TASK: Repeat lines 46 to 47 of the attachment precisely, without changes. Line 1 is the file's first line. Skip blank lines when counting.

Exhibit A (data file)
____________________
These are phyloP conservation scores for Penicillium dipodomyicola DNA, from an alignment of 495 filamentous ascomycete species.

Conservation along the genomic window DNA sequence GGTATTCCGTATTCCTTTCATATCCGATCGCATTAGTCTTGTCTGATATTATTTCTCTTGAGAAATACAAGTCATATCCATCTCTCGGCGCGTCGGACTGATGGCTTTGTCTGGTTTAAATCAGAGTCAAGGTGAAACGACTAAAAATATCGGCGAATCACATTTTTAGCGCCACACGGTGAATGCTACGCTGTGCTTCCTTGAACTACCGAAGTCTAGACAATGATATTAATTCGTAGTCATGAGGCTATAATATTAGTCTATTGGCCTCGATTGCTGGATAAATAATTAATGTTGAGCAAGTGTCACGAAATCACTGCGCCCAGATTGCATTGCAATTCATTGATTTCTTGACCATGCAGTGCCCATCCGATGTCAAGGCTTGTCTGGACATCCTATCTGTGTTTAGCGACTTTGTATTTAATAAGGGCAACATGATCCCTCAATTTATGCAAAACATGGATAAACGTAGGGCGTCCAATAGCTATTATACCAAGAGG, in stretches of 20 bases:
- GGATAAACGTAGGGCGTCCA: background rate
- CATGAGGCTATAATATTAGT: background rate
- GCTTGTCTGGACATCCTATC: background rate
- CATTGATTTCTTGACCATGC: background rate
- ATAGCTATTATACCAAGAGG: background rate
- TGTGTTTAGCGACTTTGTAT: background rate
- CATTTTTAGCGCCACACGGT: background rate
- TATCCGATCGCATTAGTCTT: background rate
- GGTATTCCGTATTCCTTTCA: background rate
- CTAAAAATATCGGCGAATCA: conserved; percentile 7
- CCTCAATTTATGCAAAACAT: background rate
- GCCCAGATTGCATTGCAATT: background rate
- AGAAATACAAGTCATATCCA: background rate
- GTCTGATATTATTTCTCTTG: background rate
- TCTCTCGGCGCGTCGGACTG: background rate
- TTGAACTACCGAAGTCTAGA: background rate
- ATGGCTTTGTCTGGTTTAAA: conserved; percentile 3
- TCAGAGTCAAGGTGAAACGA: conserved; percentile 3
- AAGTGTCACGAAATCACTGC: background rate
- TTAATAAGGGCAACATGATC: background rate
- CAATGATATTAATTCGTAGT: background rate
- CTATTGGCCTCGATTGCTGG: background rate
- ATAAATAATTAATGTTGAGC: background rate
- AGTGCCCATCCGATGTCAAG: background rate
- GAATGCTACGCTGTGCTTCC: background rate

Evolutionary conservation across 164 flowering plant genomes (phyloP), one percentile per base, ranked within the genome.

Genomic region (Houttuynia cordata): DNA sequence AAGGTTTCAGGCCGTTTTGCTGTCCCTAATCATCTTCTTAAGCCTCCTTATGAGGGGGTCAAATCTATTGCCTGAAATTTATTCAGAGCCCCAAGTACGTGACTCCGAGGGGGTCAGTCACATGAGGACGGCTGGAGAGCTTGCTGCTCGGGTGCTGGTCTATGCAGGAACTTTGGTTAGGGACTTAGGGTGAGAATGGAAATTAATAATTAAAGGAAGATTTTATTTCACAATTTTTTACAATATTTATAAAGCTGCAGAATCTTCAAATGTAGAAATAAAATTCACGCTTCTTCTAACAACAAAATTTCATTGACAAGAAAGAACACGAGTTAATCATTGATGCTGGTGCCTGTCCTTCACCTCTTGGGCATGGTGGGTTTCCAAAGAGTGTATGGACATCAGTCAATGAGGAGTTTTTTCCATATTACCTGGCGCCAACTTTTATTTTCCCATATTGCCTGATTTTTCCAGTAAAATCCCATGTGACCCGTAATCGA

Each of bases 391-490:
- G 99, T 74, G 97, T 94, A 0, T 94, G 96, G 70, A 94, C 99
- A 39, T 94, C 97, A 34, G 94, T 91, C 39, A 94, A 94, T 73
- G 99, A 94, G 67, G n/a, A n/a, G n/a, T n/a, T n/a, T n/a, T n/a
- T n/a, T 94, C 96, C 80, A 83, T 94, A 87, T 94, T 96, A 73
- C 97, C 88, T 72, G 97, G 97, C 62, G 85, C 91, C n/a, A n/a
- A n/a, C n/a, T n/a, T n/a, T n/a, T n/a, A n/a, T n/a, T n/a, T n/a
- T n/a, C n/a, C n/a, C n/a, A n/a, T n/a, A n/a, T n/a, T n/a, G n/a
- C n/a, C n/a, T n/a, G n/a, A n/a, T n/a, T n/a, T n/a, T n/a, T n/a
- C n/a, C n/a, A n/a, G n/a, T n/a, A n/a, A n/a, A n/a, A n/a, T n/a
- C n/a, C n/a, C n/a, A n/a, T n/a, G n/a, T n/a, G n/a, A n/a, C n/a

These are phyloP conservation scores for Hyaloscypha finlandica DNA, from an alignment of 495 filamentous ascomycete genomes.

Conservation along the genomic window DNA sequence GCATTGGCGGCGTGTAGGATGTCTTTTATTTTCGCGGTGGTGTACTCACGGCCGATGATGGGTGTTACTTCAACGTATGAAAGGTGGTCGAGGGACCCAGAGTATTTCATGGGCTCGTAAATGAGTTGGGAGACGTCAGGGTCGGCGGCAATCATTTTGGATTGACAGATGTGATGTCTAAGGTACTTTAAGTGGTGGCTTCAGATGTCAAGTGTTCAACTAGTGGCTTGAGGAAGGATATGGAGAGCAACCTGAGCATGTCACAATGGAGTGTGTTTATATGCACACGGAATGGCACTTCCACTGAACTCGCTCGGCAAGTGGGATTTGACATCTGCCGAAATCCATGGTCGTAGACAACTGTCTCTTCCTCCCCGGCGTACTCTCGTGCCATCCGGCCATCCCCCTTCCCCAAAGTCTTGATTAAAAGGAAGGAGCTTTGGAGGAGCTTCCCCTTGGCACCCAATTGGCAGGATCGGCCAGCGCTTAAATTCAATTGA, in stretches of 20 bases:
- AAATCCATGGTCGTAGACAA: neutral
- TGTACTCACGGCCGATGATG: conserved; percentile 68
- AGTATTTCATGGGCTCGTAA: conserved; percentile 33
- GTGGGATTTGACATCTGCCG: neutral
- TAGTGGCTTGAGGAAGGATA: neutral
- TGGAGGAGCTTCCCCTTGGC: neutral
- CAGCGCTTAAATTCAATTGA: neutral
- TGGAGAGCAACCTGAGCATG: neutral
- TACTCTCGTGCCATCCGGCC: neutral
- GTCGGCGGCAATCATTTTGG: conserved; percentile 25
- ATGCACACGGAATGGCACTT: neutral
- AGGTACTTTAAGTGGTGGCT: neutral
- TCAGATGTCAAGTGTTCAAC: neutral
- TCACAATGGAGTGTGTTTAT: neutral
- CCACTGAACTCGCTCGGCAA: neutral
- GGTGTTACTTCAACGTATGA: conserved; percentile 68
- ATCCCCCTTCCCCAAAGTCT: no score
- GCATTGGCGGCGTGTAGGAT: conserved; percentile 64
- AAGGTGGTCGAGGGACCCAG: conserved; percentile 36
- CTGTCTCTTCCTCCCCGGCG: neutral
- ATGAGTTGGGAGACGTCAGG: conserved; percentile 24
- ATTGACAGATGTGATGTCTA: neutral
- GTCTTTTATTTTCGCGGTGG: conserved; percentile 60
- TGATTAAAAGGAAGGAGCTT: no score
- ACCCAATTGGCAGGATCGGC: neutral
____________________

- GTGGGATTTGACATCTGCCG: neutral
- TAGTGGCTTGAGGAAGGATA: neutral